A conversation with Hillel Ticktin
I was in Glasgow recently and took the opportunity to look up Hillel Ticktin. I have always admired the journal "Critique" which is edited by Hillel amongst others. It was always interesting and stimulating even if I sometimes disagreed with it. It was a model of what creative Marxism is about. The problem with journals tied to parties and groups is the tendency towards a stifling orthodoxy.
I said that Ticktin was correct in his analysis of the USSR where he regarded the alleged successes of the planned economy with a sceptical eye. Here Ernest Mandel regarded the planned economy as a surviving gain of the October revolution. Given what we now know of the chaos of the economy Ticktin was obviously right. I forget the exact place but the GDR was once considered the fourth or fifth largest economy in the world. On itís collapse it turned out that this was nonsense. The economy was based on out of date technologies and wholesale misplanning. The first thing the capitalist west did was not so much privatise the economy as shut down plant. The real inheritance of the capitalists was a skilled workforce
He alluded to Mandel`s excessive confidence in the ability of Marxists like himself in turning the workers of the USSR to Socialist goals after the collapse of Stalinism. Many Marxist groups invested a lot of time and effort in trying to set up groups in the former USSR with so far not much of a dividend.
We touched on Workers Control vis a vis Cuba. He raised an interesting point on the city wide 3examples of workers control in the USSR which peter out due to the lack of an alternative at government level. I am reminded of Leninís statement that the Bolsheviks were willing to take state power when a Menshevik, I think, raised a similar point. When push comes to shove all the current opposition groups in the former USSR only offer an alternative to Yeltsin`s drinking.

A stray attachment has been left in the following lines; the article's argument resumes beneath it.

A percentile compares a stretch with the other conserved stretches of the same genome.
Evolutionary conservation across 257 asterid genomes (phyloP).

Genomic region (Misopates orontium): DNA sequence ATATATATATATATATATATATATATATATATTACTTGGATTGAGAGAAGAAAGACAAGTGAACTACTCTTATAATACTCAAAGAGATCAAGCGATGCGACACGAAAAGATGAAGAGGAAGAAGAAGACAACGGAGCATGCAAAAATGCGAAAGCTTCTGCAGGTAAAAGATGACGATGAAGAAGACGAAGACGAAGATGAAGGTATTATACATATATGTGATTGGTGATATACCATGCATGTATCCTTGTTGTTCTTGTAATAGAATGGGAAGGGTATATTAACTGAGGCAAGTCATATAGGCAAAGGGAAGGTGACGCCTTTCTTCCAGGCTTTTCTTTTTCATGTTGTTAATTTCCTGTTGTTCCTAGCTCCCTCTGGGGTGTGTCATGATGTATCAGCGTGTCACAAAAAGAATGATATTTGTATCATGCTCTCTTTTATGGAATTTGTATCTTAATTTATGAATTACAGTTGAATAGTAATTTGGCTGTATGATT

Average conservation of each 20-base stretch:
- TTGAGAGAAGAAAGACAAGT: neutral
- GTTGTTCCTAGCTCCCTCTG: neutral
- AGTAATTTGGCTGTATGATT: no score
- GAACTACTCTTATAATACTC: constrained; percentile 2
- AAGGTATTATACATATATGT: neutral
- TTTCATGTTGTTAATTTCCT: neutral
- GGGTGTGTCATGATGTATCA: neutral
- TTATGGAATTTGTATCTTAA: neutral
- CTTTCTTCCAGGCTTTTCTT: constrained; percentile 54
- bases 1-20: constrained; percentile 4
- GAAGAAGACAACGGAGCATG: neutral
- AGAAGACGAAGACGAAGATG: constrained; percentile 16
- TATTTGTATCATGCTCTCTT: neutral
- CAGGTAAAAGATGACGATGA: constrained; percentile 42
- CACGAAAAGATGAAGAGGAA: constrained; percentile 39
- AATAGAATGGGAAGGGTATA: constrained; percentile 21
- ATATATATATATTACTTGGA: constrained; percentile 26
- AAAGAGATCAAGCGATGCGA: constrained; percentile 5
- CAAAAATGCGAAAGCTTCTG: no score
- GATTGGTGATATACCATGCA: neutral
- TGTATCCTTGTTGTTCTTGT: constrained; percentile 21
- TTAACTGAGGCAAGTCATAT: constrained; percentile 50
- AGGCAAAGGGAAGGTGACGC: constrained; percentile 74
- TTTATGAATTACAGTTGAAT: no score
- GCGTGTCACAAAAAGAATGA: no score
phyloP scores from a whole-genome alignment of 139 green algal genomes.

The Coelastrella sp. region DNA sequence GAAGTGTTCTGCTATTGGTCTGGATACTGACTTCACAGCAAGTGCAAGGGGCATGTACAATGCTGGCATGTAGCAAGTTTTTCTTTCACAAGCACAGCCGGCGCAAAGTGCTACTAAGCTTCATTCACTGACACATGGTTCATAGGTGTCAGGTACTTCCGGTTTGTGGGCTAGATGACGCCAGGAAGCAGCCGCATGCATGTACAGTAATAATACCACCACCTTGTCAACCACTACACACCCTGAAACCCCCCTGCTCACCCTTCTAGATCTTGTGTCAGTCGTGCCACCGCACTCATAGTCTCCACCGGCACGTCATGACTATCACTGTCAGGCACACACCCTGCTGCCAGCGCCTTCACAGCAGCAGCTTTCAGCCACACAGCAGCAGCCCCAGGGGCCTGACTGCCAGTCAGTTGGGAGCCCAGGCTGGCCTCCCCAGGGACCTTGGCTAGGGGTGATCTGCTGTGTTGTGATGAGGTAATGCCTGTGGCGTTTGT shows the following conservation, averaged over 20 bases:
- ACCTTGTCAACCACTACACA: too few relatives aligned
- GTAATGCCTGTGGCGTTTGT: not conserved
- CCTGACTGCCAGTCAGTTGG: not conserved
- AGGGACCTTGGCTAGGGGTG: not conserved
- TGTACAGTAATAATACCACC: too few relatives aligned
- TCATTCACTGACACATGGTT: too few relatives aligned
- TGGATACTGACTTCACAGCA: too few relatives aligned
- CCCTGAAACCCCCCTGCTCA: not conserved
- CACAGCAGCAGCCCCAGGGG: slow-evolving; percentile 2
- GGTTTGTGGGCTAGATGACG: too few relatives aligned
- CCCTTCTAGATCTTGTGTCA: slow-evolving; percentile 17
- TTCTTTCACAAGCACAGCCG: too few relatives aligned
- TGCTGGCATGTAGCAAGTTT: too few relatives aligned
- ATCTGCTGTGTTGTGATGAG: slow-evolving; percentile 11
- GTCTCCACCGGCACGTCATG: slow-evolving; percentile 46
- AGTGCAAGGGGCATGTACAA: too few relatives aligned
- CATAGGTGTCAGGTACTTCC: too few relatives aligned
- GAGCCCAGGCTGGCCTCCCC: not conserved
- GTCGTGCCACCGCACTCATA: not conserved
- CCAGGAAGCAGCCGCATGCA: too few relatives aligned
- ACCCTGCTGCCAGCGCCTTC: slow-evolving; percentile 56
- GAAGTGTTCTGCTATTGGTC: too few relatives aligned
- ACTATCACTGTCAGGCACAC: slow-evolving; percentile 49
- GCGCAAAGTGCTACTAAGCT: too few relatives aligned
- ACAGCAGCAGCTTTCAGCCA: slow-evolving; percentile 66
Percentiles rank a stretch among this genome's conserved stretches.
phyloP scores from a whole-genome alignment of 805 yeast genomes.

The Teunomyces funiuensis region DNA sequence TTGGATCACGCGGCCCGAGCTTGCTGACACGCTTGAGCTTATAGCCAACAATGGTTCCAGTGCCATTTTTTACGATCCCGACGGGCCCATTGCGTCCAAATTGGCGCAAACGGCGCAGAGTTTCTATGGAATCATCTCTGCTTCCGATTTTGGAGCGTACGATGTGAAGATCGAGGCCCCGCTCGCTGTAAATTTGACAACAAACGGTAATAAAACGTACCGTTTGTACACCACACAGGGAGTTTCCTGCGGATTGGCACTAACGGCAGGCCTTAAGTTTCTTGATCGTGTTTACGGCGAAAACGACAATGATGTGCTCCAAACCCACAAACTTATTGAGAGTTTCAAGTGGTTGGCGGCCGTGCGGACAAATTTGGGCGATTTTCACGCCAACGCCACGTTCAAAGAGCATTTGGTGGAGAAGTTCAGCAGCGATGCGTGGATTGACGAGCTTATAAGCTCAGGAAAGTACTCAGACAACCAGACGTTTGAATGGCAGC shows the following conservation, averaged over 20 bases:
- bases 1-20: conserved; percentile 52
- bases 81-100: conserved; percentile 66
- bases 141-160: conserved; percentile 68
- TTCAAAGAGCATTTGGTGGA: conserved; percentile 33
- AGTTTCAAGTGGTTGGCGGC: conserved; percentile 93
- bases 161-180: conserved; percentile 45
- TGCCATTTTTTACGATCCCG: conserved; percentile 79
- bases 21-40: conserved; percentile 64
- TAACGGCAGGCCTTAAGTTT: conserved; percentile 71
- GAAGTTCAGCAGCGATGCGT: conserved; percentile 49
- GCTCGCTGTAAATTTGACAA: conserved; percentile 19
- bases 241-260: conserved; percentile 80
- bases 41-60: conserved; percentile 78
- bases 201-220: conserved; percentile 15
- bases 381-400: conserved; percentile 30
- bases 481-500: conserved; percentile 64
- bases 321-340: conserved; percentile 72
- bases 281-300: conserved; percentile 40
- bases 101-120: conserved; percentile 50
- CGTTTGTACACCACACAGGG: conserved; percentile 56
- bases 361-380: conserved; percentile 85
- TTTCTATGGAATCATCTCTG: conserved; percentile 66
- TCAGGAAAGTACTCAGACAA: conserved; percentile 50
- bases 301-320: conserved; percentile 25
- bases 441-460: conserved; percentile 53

On reading his critical tribute to Mandel I though interesting his points about developing Marxism in a creative way which Mandel sought to do with some success where others were satisfied with a view that all the essential discoveries of Marxism had already been discovered and it was just a matter of mining the texts for the way forward.
I raised the question I saw posed of an ethnic class view of some struggles. His point was that these as in South Africa were super exploited sections of a common working class. I must get his book on South Africa.
We talked about the Moscow archives. He felt that essentially they did not add much. E.g. these archives proved that the Military committee of the Petrograd Soviet lead by Trotsky actually carried out the revolution.
In his Mandel tribute he dealt with some pettiness at an Oxford conference where he was excluded from the platform by an unholy alliance of some IMG and New Left Review organisers.
In a later post I intend to give a list of articles in Critique. For the present let me praise an issue devoted to Victor Serge edited by Suzi Weissman. Serge with C.L.R. James are my models of independent and critical thinking in the Marxist tradition within which I want to belong.